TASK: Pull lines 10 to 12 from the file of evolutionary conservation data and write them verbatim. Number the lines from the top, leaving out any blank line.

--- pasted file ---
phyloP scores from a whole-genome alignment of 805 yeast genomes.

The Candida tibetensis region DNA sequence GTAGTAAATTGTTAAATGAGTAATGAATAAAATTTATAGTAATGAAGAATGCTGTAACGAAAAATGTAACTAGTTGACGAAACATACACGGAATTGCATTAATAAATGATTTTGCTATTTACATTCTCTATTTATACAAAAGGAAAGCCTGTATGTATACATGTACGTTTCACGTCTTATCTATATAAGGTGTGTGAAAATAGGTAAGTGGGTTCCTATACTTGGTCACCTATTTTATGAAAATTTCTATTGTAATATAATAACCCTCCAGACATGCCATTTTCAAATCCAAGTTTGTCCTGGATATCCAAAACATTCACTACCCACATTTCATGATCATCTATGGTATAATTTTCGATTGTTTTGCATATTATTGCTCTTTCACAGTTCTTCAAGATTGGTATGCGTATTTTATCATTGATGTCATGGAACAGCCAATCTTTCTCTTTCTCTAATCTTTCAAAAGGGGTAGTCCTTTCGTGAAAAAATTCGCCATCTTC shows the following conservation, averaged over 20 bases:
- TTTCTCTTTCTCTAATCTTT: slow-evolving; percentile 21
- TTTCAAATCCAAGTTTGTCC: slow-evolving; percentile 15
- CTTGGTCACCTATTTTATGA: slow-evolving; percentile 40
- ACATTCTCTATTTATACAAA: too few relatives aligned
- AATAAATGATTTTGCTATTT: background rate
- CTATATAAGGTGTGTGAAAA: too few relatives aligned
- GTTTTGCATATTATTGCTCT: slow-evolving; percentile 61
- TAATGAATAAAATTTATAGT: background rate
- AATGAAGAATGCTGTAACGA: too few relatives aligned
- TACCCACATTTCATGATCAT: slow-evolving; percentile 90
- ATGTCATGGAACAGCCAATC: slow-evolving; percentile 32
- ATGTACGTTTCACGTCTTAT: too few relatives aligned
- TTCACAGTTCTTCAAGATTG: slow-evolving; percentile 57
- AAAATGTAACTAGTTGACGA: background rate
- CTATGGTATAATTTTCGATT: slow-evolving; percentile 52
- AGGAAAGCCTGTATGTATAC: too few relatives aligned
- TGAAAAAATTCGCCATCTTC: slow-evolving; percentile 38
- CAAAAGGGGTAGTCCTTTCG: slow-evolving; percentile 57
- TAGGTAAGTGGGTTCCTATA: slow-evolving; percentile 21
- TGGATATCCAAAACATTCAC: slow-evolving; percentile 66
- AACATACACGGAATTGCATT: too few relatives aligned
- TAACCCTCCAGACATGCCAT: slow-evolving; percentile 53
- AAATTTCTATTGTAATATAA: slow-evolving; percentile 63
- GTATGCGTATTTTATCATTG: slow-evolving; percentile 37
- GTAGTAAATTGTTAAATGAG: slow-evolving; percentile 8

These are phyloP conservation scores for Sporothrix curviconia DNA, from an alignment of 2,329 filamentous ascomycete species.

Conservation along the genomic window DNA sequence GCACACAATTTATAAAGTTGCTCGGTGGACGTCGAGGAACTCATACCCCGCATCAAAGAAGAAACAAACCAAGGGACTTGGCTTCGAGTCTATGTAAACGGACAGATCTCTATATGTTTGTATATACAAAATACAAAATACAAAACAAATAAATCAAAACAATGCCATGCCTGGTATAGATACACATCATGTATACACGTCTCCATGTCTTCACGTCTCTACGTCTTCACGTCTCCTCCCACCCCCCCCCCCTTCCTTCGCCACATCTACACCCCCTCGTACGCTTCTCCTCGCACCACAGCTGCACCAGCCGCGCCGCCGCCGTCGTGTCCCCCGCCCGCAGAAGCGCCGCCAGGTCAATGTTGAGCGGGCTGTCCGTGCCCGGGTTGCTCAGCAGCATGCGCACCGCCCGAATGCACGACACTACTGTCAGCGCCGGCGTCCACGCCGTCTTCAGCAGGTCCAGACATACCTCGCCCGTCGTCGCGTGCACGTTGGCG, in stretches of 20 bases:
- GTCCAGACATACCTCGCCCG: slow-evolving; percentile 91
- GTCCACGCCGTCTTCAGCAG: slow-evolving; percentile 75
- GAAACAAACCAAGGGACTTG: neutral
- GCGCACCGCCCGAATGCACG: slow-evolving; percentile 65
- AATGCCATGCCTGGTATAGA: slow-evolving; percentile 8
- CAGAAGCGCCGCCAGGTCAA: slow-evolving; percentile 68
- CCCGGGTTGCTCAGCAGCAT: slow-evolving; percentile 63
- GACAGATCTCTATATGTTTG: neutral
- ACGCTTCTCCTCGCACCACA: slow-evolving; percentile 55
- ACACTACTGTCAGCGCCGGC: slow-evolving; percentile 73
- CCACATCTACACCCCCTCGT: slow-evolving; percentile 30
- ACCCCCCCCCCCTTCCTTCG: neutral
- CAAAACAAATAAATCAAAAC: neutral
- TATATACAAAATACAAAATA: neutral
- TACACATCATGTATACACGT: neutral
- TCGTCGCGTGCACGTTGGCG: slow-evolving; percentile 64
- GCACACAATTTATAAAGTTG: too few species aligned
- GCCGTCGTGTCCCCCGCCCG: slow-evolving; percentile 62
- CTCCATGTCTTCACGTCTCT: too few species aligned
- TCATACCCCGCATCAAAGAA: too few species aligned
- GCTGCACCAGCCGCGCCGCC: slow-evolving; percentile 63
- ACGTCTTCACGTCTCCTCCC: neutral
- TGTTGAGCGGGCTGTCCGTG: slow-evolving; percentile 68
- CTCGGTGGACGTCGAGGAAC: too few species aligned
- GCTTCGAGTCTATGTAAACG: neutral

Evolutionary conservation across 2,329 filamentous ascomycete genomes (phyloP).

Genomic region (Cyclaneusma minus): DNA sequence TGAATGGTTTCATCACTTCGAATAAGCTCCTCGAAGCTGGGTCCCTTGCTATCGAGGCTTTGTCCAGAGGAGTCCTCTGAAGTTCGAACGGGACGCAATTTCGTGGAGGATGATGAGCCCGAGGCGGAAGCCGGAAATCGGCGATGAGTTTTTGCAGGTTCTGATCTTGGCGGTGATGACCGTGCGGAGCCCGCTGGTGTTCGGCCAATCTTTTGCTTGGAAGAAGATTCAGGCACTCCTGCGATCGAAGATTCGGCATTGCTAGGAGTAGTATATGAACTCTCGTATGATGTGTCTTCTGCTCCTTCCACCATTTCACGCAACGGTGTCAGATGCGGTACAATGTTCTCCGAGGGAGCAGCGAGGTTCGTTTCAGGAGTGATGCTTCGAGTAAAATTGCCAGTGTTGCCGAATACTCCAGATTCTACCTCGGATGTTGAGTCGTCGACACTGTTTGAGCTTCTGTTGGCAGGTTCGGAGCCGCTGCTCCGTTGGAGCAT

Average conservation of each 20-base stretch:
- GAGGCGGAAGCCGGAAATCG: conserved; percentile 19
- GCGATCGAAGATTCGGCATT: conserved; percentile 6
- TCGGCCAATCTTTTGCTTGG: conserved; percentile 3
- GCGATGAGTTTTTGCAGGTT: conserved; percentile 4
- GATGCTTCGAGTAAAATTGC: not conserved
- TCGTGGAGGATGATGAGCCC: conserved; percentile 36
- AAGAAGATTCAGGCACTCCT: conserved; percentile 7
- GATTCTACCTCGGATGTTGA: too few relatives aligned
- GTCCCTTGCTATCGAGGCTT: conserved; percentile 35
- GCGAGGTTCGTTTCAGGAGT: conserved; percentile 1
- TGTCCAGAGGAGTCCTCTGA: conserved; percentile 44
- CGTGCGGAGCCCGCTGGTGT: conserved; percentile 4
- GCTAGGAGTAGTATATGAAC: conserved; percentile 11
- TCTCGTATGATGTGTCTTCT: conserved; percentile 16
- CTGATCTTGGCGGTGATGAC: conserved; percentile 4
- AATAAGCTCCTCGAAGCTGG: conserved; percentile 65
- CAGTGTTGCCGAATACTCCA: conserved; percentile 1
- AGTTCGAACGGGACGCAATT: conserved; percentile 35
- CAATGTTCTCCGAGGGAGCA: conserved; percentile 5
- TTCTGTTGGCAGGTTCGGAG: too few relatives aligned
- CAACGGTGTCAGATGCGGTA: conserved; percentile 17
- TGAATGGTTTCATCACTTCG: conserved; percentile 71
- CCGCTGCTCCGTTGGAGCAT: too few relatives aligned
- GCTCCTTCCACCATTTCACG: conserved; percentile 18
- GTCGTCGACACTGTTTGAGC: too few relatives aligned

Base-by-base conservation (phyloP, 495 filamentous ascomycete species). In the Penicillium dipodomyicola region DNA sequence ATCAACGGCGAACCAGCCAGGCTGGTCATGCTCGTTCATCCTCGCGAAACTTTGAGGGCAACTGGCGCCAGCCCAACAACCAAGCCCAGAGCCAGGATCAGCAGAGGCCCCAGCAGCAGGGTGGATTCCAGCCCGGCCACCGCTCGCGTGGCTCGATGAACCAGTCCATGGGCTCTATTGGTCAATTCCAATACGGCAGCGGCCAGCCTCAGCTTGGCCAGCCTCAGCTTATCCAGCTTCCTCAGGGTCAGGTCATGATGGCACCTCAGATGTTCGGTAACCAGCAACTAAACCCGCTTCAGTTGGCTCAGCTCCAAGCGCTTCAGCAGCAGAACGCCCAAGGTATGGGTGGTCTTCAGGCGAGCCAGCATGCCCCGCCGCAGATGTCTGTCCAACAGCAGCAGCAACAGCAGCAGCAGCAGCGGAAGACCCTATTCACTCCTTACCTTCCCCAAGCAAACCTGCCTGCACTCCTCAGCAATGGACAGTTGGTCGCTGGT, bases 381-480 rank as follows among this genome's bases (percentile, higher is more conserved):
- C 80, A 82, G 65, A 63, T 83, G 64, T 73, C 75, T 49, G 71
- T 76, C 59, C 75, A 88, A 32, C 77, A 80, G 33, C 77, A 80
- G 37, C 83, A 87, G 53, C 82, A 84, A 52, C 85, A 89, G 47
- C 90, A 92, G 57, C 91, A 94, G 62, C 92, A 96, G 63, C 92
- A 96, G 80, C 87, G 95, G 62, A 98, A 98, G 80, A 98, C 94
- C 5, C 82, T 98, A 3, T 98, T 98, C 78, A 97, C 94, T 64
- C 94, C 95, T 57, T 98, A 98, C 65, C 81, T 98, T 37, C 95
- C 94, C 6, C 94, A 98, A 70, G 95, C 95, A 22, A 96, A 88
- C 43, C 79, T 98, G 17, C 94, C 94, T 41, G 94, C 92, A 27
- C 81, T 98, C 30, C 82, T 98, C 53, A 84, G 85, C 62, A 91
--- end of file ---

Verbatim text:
- TAATGAATAAAATTTATAGT: background rate
- AATGAAGAATGCTGTAACGA: too few relatives aligned
- TACCCACATTTCATGATCAT: slow-evolving; percentile 90